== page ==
Friday, January 8, 2016

Reader's Review: "The Truth" (Vemreaux Trilogy #2) by Mary E. Twomey

 
Synopsis from Amazon:
Living in the real world is a lot more confusing than Blue Anders bargained for. While Sam is patient with her, Baird is not – demanding the utmost perfection from his sister before she travels to the O-blood island to destroy the predator.
Emotions run high as Blue trains with Sam, Alec and Brody, who insist on fighting the battle with her. With the crowned prince of Europe declared among the missing, the emperor teams up with Blue to bring his son home. Blue doesn’t count on falling in love with Sam, or being taken in by the royal family, but she finds herself clinging to the last moments of the life she always wanted before going off to fight her final battle. 
>>>>>>>  
 
My Review:
 
I can't handle it! Francis help me, I can't handle "The Truth"!

I had forgotten, in the two years since reading "The Way", just how intense Twomey's style is. Oh sweet heaven, there were moments where I literally could not take a proper breath because my brain was too busy trying to furiously comprehend the text before me.
If "The Way" was a bare first, clenched for a fight, "The Truth" was the first round of that fight. I can honestly say that Twomey is one of the foremost examples I could ever think of in the technique of "show, not tell." She describes the inner turmoil, the body language, the external focus, and leaves the reader to wrestle with emotions our souls did not see coming! The debilitating insecurity of Blue, the caustic, cold fury of Baird, the burning desire of Sam, the mind-numbing terror when they go after the predator—I felt it all. Every minute of it. I have been ridiculously tired all week because I stay up later than I should to finish "one more chapter"—and then when I finally do put it down, I cannot stop thinking about it. 
Twomey continues her riveting social commentary with the sort of compelling voice Suzanne Collins could only dream of having--the suggestions for prison reform proposed by Baird are infinitely more natural coming from him, than anything penned as from the mouths of District 13 officials. The class disparity Blue feels as someone raised as a "Wayward" is never more painfully clear than when she is brought to live in the royal mansion, as a "free person" but still very much trapped in her mind, not just by her upbringing but also by her inevitable destiny. She is the "Prophesied One" but she very much doesn't behave like one's average "Chosen One." Twomey blasts that stereotype to bits every bit as vigorously as she does all the other tropes of dystopian literature, with several well-timed, meaningful conversations.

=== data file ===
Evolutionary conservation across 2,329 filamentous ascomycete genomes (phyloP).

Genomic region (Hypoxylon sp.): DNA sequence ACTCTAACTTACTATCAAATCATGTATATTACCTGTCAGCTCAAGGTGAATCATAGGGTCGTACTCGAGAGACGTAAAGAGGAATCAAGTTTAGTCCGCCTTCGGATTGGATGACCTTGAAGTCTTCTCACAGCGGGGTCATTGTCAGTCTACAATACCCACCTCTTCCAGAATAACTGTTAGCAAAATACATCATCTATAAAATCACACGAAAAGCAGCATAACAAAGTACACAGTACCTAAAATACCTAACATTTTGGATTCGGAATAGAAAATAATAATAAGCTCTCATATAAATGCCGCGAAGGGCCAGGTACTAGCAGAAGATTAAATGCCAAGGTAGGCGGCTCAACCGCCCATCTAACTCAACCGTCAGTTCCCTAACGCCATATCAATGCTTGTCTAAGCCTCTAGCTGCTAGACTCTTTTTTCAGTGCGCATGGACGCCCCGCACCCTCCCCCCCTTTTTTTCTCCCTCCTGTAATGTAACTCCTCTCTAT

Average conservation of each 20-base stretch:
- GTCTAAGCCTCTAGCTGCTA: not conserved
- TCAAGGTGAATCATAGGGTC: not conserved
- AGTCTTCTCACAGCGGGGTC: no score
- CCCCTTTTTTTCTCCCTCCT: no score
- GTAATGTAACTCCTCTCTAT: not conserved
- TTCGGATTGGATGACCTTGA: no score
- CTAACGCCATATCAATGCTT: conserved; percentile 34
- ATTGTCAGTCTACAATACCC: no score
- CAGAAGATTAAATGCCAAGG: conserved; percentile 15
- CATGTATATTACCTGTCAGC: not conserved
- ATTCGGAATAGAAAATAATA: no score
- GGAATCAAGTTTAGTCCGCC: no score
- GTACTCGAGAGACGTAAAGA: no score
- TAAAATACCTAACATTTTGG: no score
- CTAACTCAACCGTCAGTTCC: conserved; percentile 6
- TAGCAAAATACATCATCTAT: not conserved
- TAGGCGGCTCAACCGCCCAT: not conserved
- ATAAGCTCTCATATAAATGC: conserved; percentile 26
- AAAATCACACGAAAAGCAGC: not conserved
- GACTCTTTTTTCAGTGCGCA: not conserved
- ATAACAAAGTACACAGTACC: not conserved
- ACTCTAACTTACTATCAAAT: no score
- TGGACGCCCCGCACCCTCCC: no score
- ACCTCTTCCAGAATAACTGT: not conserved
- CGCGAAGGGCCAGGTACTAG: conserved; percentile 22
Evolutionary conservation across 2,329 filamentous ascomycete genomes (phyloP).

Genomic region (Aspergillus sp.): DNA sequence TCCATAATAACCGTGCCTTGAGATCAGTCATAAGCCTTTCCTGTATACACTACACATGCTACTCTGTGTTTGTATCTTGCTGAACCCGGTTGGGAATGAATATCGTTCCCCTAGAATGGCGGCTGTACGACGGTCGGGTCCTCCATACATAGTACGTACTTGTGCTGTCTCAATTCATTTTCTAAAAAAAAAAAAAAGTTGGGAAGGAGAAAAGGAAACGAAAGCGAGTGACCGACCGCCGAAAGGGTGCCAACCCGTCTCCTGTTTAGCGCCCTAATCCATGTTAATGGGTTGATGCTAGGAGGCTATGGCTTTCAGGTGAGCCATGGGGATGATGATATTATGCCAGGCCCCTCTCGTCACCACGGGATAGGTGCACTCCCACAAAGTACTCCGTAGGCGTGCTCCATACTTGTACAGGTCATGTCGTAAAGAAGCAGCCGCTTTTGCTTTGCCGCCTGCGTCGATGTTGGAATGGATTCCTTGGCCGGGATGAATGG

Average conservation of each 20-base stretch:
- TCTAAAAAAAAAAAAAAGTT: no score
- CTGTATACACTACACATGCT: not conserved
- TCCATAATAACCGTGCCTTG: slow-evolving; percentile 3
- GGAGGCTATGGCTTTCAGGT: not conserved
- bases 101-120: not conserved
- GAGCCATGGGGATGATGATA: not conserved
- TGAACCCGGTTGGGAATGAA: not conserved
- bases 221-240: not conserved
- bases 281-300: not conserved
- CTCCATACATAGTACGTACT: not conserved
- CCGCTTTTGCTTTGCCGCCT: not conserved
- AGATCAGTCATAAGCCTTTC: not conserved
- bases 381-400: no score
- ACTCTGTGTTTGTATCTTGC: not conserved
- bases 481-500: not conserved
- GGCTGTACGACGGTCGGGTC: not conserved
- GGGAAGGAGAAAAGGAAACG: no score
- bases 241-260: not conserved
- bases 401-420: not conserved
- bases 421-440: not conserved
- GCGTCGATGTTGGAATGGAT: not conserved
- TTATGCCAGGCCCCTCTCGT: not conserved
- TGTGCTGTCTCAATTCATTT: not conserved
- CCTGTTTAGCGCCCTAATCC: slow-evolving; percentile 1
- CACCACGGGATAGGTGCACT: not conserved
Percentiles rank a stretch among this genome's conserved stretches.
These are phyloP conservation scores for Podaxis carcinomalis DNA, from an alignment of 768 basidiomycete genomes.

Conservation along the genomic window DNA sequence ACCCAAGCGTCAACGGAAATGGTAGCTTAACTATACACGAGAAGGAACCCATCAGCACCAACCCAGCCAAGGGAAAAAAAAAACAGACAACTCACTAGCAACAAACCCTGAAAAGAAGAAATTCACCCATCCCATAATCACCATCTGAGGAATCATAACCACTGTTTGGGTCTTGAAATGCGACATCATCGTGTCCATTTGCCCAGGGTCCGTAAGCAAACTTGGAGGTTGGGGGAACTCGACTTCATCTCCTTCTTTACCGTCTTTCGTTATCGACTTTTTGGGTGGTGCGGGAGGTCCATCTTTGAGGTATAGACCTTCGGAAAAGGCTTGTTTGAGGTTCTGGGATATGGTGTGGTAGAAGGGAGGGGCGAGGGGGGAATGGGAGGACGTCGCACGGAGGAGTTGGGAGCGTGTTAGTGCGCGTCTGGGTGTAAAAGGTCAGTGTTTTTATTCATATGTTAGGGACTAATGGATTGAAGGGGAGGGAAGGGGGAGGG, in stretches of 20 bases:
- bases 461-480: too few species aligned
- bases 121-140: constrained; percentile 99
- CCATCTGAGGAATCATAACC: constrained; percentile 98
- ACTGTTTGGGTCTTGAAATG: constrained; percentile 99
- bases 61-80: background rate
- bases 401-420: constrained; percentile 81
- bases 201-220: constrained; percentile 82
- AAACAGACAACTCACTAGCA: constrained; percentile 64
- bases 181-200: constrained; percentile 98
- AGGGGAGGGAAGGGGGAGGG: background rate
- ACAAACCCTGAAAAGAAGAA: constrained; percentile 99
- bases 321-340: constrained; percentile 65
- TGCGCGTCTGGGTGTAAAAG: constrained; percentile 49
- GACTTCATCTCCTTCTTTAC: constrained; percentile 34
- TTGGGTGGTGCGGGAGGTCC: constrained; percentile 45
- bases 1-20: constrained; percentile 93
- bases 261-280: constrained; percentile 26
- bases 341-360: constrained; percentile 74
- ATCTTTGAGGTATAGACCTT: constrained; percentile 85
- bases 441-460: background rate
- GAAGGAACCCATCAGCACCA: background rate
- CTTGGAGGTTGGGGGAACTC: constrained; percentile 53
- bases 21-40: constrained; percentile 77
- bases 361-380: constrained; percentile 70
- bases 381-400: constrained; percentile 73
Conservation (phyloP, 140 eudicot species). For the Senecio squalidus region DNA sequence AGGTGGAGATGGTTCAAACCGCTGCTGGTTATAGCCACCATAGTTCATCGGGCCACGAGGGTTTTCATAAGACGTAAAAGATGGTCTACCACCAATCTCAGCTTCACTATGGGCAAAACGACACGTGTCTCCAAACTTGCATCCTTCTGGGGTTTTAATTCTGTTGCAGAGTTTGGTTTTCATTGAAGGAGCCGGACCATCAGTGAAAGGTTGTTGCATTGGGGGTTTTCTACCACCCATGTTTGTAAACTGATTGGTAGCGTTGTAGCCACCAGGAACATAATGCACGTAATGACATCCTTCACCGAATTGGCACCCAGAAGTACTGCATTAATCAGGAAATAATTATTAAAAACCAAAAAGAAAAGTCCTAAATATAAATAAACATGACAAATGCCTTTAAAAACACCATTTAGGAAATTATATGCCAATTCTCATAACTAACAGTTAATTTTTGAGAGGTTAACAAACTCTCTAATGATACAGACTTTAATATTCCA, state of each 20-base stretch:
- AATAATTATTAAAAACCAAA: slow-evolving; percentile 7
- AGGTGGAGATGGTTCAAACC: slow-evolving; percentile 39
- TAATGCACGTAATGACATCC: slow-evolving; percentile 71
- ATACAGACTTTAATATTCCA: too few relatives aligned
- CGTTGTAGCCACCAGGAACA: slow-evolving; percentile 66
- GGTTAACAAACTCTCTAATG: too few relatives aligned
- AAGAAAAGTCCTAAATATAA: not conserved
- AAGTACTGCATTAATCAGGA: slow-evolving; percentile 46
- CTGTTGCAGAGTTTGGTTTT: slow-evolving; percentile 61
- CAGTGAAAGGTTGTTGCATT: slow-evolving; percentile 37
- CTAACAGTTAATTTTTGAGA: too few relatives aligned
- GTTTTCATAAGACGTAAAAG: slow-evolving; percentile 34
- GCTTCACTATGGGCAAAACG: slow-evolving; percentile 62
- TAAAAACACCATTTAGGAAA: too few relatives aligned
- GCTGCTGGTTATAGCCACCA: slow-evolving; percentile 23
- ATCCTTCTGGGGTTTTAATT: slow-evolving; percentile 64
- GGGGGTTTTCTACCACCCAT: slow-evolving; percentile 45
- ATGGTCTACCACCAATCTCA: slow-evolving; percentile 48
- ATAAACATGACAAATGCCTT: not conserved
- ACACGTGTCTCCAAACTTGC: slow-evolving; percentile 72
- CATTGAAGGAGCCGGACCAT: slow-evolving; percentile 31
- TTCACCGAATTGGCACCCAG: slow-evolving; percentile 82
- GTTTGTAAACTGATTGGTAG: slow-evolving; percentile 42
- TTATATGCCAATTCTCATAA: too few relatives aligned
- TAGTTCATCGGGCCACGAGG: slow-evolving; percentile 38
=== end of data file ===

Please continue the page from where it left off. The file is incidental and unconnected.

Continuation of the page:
And then there were the plot twists. Just when the story seemed to be cutting along smoothly, growing into a familiar rhythm... BAM! Twomey comes out with a chapter from a completely different angle that completely obliterated my feels all over again. 
I loved the characters, the interactions, the development, the plot, the style, the resolution (at least for the conflict in this book), the continuity--this series is shaping up to be pretty much everything a great series ought to be!

Defying expectation, trend, and "normal" in every way it possibly could, "The Truth" is spectacular in its poignancy and its delivery. I give it *****5 STARS***** all the way, and I am going to add an Upstream Writer Certified DEFINITELY RECOMMENDED rating to that. If you want some good dystopian YA with well-rounded, credibly-developed characters, then the Vemreaux Trilogy is one you DO NOT want to miss!